Divorce was rare, and hence dramatic. But the strident sounds of my mother’s family were aggravated by political tensions. For Rose and Jake, who had escaped the Russian pogroms, America was everything, while May’s subscription to the left-wing New Masses caused the FBI to ransack her bookcase on behalf of the House un-American Activities Committee. This did not deter her from taking me to a rally for Roosevelt’s Vice-Presidential nominee Henry Wallace, during the 1940 election campaign. Distributing leaflets in the great hall, I was part of a reassuring wave whose vibrations would recur at other, similar moments.
The seeds of those emotions had been sown a few months earlier, on the summer evening that marked the end of my childhood. We were sitting on the cement stairs beside Jake’s house which, as in many Philadelphia neighborhoods, led to a wide back driveway that served as playground and access to the basement and garage. The sky had an eerie greenish hue as the day ended. With a heavy step, Jake came out of the house where he had been listening to the news. I can still hear the unfamiliar tone of his voice, low and grave, as he said: “There will be war.” I now realize that he was probably reacting to the French debacle of June, 1940, and wondered how there could be war when we had such a great president. Roosevelt’s energetic, smiling portrait sat on the side table next to Jake’s chair, and Rose spoke of him with emphatic reverence.
Tensions with Rose eventually escalated to the point where May and I went to live with May’s sister Rachel and her husband Walter, who allowed us to occupy the two-rooms and bath on the third floor of their new house. Rachel taught me to wash dishes to perfection, ensuring that I never forgot – and creating a life-long conviction that there were more important things to do. One day I would have a husband who put dirty pot lids back in the closet, and couldn’t believe this was happening to me. Husbands would be a recurring theme in my life, as would less formal relationships, but my children and the wider world were ultimately what counted most.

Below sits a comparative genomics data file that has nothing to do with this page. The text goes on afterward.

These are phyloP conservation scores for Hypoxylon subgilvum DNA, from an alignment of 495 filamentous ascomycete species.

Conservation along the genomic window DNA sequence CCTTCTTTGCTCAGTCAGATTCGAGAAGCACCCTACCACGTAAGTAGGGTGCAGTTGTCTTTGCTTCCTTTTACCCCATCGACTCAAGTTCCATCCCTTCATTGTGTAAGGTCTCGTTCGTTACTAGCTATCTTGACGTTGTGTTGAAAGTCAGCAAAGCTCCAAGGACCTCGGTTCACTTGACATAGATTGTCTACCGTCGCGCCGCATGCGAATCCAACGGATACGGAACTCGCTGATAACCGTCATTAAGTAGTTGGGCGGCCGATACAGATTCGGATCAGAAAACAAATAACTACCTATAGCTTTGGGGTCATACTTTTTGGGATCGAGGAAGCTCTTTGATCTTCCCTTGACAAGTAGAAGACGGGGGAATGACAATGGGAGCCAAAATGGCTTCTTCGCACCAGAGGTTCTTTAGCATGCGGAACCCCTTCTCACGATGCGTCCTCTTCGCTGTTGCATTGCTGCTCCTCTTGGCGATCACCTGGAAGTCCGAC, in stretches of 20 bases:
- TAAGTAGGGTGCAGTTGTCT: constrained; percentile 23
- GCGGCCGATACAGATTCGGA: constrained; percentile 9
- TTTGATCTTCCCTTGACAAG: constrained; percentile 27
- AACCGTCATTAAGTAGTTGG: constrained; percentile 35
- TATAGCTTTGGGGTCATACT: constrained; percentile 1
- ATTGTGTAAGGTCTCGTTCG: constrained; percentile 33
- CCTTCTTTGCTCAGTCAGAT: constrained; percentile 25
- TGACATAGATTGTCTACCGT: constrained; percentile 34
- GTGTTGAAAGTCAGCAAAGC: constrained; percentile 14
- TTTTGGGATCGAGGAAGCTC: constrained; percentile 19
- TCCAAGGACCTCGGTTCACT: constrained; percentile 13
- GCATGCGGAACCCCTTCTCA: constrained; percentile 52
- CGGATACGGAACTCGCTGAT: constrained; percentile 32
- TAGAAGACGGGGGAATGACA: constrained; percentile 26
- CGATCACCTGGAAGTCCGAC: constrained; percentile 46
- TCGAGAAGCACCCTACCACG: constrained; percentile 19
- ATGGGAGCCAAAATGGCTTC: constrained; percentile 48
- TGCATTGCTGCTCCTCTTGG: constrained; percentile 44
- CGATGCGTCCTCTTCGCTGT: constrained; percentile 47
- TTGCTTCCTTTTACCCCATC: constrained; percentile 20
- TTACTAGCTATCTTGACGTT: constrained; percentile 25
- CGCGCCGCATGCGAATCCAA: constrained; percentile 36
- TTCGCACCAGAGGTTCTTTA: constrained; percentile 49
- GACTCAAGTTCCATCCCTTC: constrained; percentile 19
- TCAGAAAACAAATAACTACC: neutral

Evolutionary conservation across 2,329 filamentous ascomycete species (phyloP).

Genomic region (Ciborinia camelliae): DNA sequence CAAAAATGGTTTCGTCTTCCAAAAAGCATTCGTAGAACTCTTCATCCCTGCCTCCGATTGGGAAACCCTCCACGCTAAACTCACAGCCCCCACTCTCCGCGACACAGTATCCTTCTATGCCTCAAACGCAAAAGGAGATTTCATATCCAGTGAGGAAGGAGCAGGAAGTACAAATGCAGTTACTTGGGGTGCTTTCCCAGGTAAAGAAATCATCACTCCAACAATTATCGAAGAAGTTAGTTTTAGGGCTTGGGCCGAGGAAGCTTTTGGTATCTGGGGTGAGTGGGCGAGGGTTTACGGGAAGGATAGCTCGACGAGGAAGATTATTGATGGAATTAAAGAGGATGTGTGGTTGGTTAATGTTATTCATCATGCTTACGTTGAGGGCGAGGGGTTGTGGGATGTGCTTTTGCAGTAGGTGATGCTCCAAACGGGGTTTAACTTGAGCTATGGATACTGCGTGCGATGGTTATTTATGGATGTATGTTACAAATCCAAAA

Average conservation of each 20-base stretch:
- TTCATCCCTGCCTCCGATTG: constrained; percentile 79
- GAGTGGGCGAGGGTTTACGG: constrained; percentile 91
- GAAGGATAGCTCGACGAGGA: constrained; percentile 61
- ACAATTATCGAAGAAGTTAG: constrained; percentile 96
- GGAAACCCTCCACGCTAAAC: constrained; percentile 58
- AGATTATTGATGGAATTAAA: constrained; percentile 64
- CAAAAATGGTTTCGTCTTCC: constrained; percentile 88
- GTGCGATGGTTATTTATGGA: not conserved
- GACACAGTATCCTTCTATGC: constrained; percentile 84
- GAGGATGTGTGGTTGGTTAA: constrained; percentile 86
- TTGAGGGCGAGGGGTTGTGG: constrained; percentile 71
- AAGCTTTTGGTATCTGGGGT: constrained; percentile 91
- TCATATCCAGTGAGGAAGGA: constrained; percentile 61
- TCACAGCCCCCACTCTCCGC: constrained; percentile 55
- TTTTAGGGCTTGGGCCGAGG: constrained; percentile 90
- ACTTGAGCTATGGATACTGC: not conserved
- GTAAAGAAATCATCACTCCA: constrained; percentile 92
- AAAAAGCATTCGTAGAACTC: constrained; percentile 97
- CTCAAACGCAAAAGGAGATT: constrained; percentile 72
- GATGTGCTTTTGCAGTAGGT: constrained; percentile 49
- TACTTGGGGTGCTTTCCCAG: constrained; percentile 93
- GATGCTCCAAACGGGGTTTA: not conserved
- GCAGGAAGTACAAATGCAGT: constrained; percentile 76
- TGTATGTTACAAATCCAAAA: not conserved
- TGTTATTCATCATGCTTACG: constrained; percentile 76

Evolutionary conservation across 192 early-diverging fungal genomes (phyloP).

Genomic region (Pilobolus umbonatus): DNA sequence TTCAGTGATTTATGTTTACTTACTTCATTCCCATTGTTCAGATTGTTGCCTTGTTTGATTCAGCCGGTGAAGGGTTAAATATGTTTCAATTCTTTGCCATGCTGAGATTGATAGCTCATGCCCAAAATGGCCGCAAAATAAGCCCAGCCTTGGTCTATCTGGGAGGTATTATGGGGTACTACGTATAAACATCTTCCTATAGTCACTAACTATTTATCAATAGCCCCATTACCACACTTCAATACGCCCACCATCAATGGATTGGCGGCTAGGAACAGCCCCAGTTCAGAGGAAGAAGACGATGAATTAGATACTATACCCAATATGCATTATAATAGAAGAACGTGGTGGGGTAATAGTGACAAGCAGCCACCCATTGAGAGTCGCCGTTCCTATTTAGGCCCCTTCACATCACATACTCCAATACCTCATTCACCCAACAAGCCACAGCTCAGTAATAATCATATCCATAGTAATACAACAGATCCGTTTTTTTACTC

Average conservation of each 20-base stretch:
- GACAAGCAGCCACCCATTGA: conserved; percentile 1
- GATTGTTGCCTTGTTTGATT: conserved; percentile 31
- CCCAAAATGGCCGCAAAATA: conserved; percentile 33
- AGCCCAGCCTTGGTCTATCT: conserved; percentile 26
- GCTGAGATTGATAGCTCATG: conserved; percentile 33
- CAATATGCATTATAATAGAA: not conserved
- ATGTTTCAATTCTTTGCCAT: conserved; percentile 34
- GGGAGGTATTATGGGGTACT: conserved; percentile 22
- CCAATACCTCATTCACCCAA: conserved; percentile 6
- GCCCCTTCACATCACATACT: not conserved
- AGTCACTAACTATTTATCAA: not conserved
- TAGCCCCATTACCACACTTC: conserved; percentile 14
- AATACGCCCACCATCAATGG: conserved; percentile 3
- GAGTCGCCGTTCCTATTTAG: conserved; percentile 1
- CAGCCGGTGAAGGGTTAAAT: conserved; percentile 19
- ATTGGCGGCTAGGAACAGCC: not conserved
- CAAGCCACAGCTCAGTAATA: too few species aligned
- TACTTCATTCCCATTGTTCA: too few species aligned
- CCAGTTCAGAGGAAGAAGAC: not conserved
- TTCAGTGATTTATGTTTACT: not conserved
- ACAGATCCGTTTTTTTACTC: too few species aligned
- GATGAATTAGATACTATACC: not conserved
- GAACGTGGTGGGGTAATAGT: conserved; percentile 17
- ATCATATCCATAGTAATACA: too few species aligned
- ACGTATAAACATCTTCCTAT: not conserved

Between first and sixth grade, May and I moved several times between Rose’s and Rachel’s. I went in and out of the same schools, left and found again the same friends according to the needs of the two high-strung women who alternated as my caretakers. I had inherited the Oxman family’s myopia, and by the time I was seven it was ‘galloping’. To limit reading outside of school and avoid electric light, I was ordered to bed as soon as I had finished the dishes, with only the radio to keep me company in the dark. Notwithstanding three years of this regime, I accumulated five degrees of myopia, a good astigmatism and a slight strabismus which some people later found attractive. But also, an ability to be alone, and hence to reflect.
For my seventh birthday, instead of the bicycle I wanted, I was given a piano; luckily, with hands unusually big for a girl, practicing was almost never a chore. On Sunday morning, after serving pancakes, Jake would settle in his armchair to listen. During the periods of my life with piano and those without, I would remember how he praised my light touch. Another solitary pursuit was a puzzle of South America: seeing how its eastern coast seemed to nestle into the western coast of Africa, it occurred to me that the two continents might once have been joined. But in a family where learning was revered, no particular attention was paid to my intelligence.
When May got a new job visiting soldiers’ dependents all over the state, leaving me at the mercy of the Oxman women’s temper. I insisted on moving to the home of my paternal grand-parents Regina and Morris, where I had spent happy weekends and holidays. Rose’s door was always bolted; Regina’s I discovered, was always open, and a few blocks away, her sisters always seemed to be talking about, making, or serving pastries.
Life at Regina’s was also centered on the making and enjoying of food. The oven was located next to, rather than beneath the burners, a precursor of the wall oven whose advent was probably delayed by the war. It was often lit, especially on Fridays, when Regina made bread and pastry. The ivory-painted metal table in the middle of the kitchen was transformed into a work surface by folding back the ironed-thin tablecloth, and lunch was taken on the covered part during a suddenly decreed halt. (Regina probably had a pre-diabetic sugar curve, as I do, since she died of diabetes.) I watched her freckled, wrinkled hands, sunburned from working in her small garden, knead bread, pour marble cake, shape apple strudel, and layer my favorite noodles with apricot jam – too many tasks for her to teach me these skills! I did however help my grandfather Morris fill out the arrears cards for his low-income insurance clients on the round mahogany dining-room table, and perhaps this suggested that numbers and letters counted more than flour and eggs.
[Morris and Regina]
Right after their wedding, in 1902, Morris had decided that his bride would make the 500 mile trip from Eastern Hungary to Trieste by train, while he hitchhiked to elude Emperor Franz-Joseph’s recruiters. The trip from the town with the almost unpronounceable name of Nyreghasza, to the Mediterranean port which is now in Italy, took Regina through the capital of what was still the Dual Monarchy, and this was the only time she saw Budapest. When I finally walked in her steps, I regretted that the only thing she remembered of that journey was being “oh so seasick”.